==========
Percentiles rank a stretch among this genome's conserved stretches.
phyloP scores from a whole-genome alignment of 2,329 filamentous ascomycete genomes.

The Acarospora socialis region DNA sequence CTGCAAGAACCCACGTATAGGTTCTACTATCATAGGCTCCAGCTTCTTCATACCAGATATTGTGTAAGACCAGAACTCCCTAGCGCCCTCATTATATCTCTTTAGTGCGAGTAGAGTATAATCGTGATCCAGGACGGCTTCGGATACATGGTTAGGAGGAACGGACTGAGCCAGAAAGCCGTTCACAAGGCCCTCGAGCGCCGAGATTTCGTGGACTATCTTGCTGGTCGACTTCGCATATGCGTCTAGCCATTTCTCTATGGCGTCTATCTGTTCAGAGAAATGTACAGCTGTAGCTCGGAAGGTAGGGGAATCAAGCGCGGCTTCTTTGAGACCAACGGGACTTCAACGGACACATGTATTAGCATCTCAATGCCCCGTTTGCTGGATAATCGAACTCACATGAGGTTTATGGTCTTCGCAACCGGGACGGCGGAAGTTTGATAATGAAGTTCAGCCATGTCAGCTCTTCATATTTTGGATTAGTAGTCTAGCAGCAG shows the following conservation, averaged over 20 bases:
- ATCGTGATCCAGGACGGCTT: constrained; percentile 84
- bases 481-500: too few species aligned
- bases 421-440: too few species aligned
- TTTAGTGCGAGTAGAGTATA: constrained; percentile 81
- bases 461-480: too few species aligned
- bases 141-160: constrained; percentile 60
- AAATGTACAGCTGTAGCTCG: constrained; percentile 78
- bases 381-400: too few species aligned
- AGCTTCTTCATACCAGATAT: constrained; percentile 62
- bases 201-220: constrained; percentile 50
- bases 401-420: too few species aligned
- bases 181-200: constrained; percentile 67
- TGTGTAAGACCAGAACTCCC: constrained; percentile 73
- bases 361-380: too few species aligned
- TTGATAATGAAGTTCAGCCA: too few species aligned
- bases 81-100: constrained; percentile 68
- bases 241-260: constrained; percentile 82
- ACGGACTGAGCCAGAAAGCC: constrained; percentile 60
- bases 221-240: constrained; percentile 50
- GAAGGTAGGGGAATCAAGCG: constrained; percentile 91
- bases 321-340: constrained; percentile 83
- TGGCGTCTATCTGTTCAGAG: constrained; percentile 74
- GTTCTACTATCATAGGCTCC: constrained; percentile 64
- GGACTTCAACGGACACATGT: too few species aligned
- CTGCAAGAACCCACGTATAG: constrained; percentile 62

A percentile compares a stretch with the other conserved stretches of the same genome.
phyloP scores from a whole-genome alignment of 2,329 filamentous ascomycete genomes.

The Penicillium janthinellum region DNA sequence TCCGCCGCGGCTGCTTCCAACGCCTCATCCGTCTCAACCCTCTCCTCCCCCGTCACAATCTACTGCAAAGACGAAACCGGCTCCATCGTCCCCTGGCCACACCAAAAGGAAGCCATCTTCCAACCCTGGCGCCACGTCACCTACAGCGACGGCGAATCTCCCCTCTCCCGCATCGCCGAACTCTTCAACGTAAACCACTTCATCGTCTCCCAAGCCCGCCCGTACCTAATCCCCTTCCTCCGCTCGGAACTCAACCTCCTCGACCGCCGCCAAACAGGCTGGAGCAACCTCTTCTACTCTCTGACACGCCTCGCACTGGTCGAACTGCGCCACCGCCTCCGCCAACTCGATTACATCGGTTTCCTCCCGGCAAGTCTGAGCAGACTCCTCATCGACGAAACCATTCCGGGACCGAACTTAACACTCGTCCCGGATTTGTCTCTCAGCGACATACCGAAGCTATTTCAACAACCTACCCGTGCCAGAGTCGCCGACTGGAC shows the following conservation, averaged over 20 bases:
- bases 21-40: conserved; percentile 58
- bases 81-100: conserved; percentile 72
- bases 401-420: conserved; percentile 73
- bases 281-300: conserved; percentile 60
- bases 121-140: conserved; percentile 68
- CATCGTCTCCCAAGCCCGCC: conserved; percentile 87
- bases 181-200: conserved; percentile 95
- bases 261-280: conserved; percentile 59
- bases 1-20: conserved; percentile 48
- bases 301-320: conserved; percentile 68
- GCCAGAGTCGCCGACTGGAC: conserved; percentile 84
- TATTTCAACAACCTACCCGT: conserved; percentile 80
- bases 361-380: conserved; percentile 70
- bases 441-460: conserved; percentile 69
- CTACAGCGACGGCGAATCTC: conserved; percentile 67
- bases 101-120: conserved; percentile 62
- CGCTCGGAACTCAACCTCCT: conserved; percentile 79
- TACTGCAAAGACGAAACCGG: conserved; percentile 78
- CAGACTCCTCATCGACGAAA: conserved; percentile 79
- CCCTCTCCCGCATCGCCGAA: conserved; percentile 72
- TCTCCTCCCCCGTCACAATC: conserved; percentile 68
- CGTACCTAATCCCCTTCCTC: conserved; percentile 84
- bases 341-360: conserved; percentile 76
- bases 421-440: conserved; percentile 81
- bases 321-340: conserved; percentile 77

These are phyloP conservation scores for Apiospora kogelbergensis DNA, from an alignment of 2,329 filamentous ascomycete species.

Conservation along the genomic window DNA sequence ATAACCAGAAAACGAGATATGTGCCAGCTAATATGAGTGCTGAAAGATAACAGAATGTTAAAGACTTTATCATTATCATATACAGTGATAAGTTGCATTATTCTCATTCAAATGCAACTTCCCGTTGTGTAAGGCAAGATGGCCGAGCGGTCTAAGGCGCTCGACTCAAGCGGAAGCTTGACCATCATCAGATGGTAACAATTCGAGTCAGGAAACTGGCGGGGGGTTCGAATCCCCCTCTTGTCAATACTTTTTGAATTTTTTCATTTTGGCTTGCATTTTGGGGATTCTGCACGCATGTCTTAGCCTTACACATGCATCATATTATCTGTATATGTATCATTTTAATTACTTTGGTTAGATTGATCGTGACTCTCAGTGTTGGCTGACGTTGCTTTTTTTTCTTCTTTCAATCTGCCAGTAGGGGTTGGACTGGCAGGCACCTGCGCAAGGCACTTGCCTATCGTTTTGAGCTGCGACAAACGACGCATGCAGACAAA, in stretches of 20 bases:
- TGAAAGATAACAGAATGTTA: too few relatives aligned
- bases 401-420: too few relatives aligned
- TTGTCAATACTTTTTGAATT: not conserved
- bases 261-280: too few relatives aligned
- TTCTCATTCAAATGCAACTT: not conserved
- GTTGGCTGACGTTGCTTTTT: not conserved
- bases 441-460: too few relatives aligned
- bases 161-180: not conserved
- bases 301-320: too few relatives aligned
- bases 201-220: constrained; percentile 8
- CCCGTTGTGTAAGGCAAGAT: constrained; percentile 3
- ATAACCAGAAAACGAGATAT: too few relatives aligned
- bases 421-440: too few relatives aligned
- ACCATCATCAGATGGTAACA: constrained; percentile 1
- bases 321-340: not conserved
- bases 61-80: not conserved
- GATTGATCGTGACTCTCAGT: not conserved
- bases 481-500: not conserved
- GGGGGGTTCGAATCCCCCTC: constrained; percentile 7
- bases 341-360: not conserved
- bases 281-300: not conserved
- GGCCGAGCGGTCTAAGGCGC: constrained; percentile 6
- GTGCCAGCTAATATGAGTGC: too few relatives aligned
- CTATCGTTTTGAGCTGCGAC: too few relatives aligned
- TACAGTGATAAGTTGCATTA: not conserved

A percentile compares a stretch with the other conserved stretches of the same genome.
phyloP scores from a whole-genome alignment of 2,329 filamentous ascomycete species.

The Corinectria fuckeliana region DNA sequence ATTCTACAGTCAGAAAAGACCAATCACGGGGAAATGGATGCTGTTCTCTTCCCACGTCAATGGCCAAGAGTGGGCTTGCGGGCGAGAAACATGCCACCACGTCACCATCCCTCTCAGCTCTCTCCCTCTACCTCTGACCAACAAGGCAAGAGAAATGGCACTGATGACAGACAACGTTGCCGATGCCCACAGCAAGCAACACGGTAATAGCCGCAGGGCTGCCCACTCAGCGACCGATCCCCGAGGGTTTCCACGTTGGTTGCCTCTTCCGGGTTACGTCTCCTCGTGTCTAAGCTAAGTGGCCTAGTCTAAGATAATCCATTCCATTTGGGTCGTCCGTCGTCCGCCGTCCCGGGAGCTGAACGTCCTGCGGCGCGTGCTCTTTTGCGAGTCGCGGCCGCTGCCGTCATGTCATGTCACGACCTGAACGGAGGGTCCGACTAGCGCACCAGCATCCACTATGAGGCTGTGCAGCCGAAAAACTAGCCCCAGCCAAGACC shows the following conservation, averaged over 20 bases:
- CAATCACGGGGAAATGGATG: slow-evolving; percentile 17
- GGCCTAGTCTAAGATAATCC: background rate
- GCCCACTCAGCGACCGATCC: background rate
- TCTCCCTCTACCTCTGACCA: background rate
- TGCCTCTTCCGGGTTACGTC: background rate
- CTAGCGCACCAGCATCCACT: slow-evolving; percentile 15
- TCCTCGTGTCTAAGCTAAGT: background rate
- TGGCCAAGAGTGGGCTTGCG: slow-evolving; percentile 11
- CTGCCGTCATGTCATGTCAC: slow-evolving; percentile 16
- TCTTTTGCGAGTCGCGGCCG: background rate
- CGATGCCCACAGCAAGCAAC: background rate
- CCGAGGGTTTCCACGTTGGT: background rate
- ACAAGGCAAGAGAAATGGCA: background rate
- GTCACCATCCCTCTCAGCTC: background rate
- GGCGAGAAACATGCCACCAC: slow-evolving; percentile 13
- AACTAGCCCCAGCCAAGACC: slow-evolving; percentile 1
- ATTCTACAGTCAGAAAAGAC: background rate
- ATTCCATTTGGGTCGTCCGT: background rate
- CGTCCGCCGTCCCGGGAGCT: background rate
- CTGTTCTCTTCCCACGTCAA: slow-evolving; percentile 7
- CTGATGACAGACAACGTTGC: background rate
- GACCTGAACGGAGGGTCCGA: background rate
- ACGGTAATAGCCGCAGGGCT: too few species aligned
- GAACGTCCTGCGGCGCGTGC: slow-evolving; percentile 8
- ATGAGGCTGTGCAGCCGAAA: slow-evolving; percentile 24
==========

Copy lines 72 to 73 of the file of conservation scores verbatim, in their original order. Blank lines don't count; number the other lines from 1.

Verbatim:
- ACCATCATCAGATGGTAACA: constrained; percentile 1
- bases 321-340: not conserved